There’s a saying that goes something like “life is what happens to you while you’re waiting for something to happen.” For a lot of us, that could probably also describe that time right after college when you’re supposed to be an adult with a job and all of that but you don’t want to let go of your youth and childhood. It’s just all part of that passage from childhood into adulthood, even if we don’t want it to be. In solanin, Meiko Inoue is in that weird nebulous time of her life– two years out of college and ready to quit her boring and repetitive office job. She feels that an office job isn’t for her but just how much thought has she put into what she’ll do next?
solanin has been compared often to Bryan O’Malley’s Scott Pilgrim. With solanin, Inio Asano has created a story about music, growing up and the importance of our relationships with one another and, in those ways, I guess Asano’s story can be compared to Scott Pilgrim without the video game realism. Since I love O’Malley’s stories, I thought solanin would be perfect for me, featuring its cute lead character Meiko on the cover. But from the start of the story, the comparison just seemed wrong; it’s a too easy comparison to make because it’s only more of a surface comparison. Looking at O’Malley’s work, solanin is probably more comparable in tone to his Lost At Sea, another story about characters drifting on a more metaphysical level. The comparison I’m surprised that’s not making the rounds yet are the similarities of Asano’s story to Brian Wood and Ryan Kelly’s Local and their New York Four.
Like Wood, Asano tries to look at that transition period of our lives. Meiko starts out doing the stuff that she thinks an adult should be doing. She’s merely going through the stages, fulfilling some unwritten pact that everyone needs to be an office drone after college. Her live-in boyfriend Naruo is going through the same thing as he tries to figure out if he wants to/has what it takes to be a serious musician. College may try to prepare us for the real world but there’s nothing like really living on your own to get you to figure out just who you are. Meiko is like Wood’s Megan, only less self destructive and willing to face up to reality rather than running away from it. Both characters do face the same questions and conflicts but they come up with different answers.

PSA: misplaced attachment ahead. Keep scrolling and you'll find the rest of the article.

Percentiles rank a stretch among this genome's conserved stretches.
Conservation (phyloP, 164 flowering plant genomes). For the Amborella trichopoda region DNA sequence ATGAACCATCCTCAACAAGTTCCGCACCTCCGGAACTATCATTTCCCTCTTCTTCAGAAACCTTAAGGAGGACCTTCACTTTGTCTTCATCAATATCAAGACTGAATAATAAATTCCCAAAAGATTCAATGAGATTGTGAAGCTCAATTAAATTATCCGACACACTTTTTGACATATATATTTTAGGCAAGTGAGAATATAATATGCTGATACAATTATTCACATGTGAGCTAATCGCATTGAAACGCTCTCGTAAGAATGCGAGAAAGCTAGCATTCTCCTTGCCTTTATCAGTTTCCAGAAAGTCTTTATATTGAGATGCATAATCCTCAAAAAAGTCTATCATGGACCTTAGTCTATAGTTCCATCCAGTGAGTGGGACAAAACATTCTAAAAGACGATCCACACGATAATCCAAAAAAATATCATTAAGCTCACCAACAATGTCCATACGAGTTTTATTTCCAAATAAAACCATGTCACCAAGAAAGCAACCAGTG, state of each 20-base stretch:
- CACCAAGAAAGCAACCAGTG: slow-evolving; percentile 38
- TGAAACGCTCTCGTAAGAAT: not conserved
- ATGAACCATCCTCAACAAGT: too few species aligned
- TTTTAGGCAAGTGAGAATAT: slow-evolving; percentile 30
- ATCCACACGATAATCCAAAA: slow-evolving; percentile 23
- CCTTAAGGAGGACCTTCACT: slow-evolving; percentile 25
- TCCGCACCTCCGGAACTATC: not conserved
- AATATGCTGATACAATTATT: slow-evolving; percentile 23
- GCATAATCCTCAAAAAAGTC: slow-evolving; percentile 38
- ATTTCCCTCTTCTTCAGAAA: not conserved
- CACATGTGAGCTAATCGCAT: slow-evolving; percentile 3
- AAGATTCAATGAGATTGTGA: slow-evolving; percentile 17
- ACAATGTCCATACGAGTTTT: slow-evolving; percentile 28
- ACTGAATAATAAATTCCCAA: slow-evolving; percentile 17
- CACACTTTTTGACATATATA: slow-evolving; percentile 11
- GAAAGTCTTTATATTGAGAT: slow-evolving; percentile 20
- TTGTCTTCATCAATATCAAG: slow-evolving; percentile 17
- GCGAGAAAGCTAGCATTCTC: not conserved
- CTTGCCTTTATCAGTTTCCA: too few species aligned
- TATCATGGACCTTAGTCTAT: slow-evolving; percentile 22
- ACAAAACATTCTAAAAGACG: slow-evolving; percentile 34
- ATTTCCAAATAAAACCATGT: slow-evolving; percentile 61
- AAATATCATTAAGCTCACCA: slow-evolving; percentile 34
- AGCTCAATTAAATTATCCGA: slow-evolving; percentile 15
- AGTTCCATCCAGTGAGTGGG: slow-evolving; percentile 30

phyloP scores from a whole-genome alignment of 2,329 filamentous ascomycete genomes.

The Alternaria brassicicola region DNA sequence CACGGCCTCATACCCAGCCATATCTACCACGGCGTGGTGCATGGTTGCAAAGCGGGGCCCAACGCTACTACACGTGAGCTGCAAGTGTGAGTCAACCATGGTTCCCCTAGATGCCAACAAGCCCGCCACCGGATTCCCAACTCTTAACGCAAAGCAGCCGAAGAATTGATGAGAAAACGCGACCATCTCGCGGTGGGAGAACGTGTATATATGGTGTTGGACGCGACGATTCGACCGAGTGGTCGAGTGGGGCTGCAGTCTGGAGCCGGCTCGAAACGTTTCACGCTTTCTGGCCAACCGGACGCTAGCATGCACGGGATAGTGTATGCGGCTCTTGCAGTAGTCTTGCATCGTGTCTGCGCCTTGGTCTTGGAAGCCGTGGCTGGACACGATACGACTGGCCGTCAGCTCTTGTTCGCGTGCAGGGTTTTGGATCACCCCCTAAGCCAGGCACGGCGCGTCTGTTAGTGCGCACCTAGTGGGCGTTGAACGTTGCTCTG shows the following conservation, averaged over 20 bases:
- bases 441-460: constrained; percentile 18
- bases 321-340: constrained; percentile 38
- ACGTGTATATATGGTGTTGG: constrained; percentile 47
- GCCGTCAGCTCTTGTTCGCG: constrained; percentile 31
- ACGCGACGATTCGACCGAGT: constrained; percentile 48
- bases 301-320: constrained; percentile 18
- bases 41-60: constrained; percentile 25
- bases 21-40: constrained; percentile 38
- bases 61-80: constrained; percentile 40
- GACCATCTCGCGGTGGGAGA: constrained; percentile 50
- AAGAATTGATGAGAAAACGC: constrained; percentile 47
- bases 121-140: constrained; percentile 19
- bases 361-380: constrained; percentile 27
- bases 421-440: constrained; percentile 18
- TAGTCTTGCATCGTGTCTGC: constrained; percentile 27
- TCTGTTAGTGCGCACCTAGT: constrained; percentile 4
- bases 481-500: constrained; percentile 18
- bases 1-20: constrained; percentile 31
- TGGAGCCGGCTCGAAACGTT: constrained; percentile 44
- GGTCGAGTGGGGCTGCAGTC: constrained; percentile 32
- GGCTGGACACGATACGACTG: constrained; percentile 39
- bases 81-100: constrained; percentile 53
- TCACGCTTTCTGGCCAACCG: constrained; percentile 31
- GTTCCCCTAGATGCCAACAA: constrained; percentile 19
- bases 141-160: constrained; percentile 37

As I was reading it, solanin became a book that I did not want to finish. I would read a chapter or two of it and then put it down for a couple of hours. It’s not because the book was bad; far from it actually. I just didn’t want to race through it. Asano’s storytelling has an easiness to it that would make it far too easy to hurry through the book. Instead, I wanted to spend time with Meiko and her circle of friends, enjoying their good times and sharing in the bad. The tragedy of Naruo is particularly difficult to get through, spanning a couple of chapters. Asano tells that part of the story in such a heart-breaking way as he flashbacks to the beginning of Meiko and Naruo’s relationship even as things are going horribly wrong. These are moments that you don’t want to read because you just don’t want to see bad things happening to these characters. That tragedy is balanced by Meiko figuring out what she wants to do and moving forward.
solanin is what I wish a lot more comics and manga were– stories about realistic people and their problems. Asano’s story and art focuses on reality and easily draws the reader into the book. Meiko, Naruo and their friends are as real as fictional characters can get and do remind me why I don’t want to be 23 years old again.